So this year is the 60 year anniversary of the invention of the laser, which was finally accomplished by Theodore Maiman on May 16, 1960 (mark your calendar!). I recently wrote a blog post about the physics and history of the laser to commemorate the occasion; I will share a link to it when it appears.
But one thing I came across while working on the post? The first newspaper article announcing the discovery! The article, written by Ralph Dighton for the Associated Press, was syndicated and appeared across the country around October 16, 1960. Of course, coming from such an important source of news, I’m sure it was a very subdued and unsensational take on the disc… oh, no.
I thought I should write a short post sharing some of the most lurid highlights from the article, which really made me chuckle.
The subheading of the article is “Satellite with ray could control Earth,” which really starts to give the reader an H.G. Wells War of the Worlds vibe, I would say. The introduction is no less dramatic:
A GIANT magnifying glass, orbiting the earth, setting cities ablaze with the focused rays of the sun.
The science-fiction superweapon is a toy compared to what some envision from a new development in the field of science.
Recent disclosure of working models of radiation-amplifying devices indicates man may be closer to the secrets of death rays, disintegrators and ray guns than you think.
A bit of a hysterical description, no? Hopefully Theodore Maiman himself will calm things down in his interview–oh no
Asked if his new LASER itself could produce a “death ray,” Dr. Maiman said “I don’t know. I haven’t done enough research — there simply isn’t enough information at the moment to be sure.
“I do know that a number of laboratories are working with destructive radiation but any information I might have about their work would be classified.”
Nice job, Theodore.
The article isn’t all about the evil applications, however. Still quoting Maiman,
YET THAT BEAM, he says, is powerful enough to cut through human tissue with a precision now impossible. He sees a great future for it in brain surgery, and removal of cancers.
Here, Maiman was definitely prescient. Lasers have of course become a standard tool in a variety of surgeries, such as LASIK eye surgery and lumbar surgery, used to vaporize tissue pressing on nerves.
But after looking at the beneficial uses of lasers, the article descends again into ominous visions of the future:
He leaves to your imagination what would happen if a device successfully controlled heat, ultra-violet or X-rays.
Today, we don’t need to use our imagination. UV lasers are used for cutting materials, micro-lithography, and the aforementioned LASIK. X-ray lasers are used for both medical imaging, and high-resolution microscopy.
Laser weapons haven’t been as successful or prevalent as early researchers and journalists feared, however. A big problem is the atmosphere: a beam of visible light traveling through the atmosphere gets degraded by atmopsheric turbulence, which distorts the shape of the beam and reduces its intensity, and thermal blooming, in which the high intensity of the laser beam creates a plasma in the atmosphere that degrades the beam further. Tests are ongoing, however, in militaries around the world.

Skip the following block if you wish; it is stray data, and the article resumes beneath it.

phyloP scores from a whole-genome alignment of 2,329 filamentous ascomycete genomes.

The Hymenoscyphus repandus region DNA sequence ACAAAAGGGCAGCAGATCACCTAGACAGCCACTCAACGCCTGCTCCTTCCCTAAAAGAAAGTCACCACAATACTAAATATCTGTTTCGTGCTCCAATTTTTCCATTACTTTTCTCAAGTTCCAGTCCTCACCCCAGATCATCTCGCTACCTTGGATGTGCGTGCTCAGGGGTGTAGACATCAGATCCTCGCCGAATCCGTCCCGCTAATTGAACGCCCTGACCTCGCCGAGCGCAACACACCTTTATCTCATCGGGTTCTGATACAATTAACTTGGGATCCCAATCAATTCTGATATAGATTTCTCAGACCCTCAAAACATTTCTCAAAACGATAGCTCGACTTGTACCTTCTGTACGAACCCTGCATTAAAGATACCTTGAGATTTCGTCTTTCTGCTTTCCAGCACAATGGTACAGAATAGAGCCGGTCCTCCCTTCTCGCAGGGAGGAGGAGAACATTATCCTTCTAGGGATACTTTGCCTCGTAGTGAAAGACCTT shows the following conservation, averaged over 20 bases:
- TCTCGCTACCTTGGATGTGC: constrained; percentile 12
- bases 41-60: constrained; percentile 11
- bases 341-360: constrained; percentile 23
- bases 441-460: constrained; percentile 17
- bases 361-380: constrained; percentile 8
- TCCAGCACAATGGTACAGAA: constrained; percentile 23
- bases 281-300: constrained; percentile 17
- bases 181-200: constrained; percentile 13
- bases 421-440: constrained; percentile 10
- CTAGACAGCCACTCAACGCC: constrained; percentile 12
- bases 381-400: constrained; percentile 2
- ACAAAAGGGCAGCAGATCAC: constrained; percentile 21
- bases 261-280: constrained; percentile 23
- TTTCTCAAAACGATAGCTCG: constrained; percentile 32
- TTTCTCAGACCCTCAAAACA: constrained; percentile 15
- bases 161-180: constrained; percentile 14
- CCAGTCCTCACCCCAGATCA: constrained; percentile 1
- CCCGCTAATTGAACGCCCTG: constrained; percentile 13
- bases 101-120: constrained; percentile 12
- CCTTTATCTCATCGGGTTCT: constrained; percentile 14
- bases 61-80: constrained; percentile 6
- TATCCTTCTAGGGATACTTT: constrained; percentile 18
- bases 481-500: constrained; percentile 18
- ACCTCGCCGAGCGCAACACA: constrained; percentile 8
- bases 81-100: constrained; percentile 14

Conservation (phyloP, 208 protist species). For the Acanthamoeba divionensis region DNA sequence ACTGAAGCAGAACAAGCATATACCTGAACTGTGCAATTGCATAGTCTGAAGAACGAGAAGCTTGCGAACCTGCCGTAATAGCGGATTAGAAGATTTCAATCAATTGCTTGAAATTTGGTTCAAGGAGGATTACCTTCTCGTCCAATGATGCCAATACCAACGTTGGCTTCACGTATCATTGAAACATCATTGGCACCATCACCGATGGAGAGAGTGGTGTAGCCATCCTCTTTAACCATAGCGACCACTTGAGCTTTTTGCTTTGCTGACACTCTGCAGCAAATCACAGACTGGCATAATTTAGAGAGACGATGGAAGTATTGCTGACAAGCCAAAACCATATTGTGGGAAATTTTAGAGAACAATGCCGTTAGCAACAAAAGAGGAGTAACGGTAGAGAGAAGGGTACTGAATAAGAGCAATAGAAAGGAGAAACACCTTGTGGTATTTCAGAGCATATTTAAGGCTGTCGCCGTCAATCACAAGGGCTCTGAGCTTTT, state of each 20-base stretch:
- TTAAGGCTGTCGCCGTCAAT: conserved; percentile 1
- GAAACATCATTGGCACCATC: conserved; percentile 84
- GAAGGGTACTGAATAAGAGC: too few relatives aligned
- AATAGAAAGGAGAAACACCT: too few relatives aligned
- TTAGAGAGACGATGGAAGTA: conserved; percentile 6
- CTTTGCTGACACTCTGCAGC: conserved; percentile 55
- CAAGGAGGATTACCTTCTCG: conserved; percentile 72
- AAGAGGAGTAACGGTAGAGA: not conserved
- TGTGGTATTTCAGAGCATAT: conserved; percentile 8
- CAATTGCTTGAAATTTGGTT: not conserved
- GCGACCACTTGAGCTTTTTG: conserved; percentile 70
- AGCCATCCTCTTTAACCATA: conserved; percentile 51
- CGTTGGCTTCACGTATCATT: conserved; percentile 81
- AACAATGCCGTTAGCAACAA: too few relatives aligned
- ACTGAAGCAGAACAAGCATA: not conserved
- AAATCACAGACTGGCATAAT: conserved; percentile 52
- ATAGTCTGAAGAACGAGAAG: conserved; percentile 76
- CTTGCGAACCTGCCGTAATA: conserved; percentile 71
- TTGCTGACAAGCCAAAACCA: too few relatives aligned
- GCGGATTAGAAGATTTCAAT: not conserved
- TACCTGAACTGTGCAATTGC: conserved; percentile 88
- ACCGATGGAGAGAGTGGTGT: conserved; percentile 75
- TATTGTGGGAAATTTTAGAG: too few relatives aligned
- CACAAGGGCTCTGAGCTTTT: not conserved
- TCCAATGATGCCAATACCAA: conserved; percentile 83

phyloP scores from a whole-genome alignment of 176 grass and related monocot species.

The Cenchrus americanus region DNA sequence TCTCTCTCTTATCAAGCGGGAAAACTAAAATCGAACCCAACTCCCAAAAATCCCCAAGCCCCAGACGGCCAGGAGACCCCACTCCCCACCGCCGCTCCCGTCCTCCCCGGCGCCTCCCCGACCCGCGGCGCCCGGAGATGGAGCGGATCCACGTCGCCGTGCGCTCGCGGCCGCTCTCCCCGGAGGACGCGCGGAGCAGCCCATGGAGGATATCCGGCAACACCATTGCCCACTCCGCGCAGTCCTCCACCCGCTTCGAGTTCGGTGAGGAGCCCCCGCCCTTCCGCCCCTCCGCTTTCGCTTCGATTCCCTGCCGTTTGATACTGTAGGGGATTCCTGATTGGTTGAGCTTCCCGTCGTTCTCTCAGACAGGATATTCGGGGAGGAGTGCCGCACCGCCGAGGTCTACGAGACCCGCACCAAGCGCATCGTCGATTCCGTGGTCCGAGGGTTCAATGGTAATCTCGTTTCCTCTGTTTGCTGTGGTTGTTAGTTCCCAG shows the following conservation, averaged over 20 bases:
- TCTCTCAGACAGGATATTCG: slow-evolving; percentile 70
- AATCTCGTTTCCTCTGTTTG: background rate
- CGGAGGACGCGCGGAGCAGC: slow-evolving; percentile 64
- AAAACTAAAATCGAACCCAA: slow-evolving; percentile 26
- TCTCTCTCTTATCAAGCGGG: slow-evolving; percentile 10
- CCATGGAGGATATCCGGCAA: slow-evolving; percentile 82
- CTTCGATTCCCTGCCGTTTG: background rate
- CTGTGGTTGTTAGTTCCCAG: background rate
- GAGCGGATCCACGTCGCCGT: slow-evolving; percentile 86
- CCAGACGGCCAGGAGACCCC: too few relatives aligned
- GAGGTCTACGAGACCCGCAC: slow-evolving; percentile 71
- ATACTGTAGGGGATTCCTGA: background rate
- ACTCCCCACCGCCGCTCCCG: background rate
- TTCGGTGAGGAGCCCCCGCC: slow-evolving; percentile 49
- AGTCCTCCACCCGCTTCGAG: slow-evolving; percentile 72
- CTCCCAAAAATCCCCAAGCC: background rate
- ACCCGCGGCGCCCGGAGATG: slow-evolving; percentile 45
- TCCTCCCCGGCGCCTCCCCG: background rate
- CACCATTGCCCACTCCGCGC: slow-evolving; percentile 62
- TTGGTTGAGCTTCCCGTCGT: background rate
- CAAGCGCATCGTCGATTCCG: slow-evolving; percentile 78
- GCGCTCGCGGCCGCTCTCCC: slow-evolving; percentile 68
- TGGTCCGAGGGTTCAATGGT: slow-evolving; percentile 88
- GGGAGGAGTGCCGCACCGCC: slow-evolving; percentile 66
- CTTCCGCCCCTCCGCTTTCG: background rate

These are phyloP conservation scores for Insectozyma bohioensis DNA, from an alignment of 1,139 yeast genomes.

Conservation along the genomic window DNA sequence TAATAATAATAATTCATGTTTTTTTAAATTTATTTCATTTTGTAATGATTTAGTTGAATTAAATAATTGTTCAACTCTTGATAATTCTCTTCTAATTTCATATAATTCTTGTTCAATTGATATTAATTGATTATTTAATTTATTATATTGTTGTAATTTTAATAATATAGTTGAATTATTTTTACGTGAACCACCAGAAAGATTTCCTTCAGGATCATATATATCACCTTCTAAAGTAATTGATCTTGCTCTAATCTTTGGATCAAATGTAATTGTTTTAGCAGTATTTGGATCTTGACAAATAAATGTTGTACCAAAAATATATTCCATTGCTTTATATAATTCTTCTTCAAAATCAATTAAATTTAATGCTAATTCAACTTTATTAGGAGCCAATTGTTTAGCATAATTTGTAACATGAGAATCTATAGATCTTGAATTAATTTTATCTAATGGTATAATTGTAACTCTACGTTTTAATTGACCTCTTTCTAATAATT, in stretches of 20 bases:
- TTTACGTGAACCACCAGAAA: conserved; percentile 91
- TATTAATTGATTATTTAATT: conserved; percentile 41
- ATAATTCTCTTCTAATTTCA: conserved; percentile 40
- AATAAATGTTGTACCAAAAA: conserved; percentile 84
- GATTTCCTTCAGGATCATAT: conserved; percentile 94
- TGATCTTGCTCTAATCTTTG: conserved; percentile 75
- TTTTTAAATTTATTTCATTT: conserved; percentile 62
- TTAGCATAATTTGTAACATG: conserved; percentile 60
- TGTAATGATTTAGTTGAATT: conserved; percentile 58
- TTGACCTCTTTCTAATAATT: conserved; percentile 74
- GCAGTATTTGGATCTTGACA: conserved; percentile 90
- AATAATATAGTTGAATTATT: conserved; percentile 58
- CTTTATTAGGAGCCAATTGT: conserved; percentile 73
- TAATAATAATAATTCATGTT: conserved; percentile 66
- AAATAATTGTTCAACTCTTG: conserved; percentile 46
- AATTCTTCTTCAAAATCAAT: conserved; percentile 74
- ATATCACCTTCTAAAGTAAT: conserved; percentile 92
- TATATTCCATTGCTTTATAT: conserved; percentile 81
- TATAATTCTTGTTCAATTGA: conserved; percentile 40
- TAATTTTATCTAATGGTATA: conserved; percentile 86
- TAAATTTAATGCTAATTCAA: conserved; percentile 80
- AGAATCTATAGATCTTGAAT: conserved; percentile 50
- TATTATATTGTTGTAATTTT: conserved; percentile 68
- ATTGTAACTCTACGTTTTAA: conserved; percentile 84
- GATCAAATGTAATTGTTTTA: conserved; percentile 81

But this wasn’t on the minds of journalists in 1960. Ralph Dighton explained his sub-headline as:
A SATELLITE equipped with a LASER-like device using more harmful rays conceivably would have the world at its mercy.
This was presumably part of the thinking in Reagan’s now infamous Star Wars Strategic Defense Initiative, aimed at giving us an orbital defense against nuclear missiles. One aspect of the program, Project Excalibur, planned to use nuclear weapons in space to produce energy for X-ray lasers that would then shoot down targeted missiles. The idea was explored through underground nuclear tests, but never achieved positive results; it was fortunately canceled in 1992.
The AP article ends with one more hint of impending doom that has yet to appear:
His new LASER is the size of a flashlight. Does that remind you of the ray guns of science fiction?
I find this article somewhat amusing because there is always a tendency for some sensationalism in journalism. Though the AP article is well-written and filled with accurate descriptions of the science of the laser, the author couldn’t resist elaborating on the most shocking possibilities. When you read articles online these days that were written “for the clicks,” keep in mind that this isn’t really a new phenomenon.
This reminds me of another cringe-inducing science news article: the NY Times’ report on Eddington’s 1919 eclipse observation. It’s not as sensationalistic (“stars are out of place” notwithstanding), but it’s annoying that a 14-paragraph article calls Einstein’s theories incomprehensible to the layman 5 times (7 including the subheadlines).
Then again, there’s a story that Eddington was approached by a reporter who said that only three people understood Relativity. Eddington pondered silently for a time. When the reporter asked what he thought, Eddington said, “I’m trying to think of who the third person is.”
The last annoying thing about the article is the unexamined skeptics’ comments in the third to last paragraph. It’s on par with “Scientists say the Earth is round, but other people are saying …”.
Stanford freshman physics, fall, 1960. Prof. Panofsky arrives at class with a Disney balloon: a black Mickey Mouse balloon inside a plain clear oval balloon. He takes out his laser, and uses it to pop the Mickey balloon without damaging the clear oval ballon. The explanation: he had focused it about a foot away from the source, so the beam was still spread out enough at the clear balloon surface not to harm it, but focused to a point at the Mickey balloon inside it. So yes, ray guns work – at least on Mickey Mouse balloons.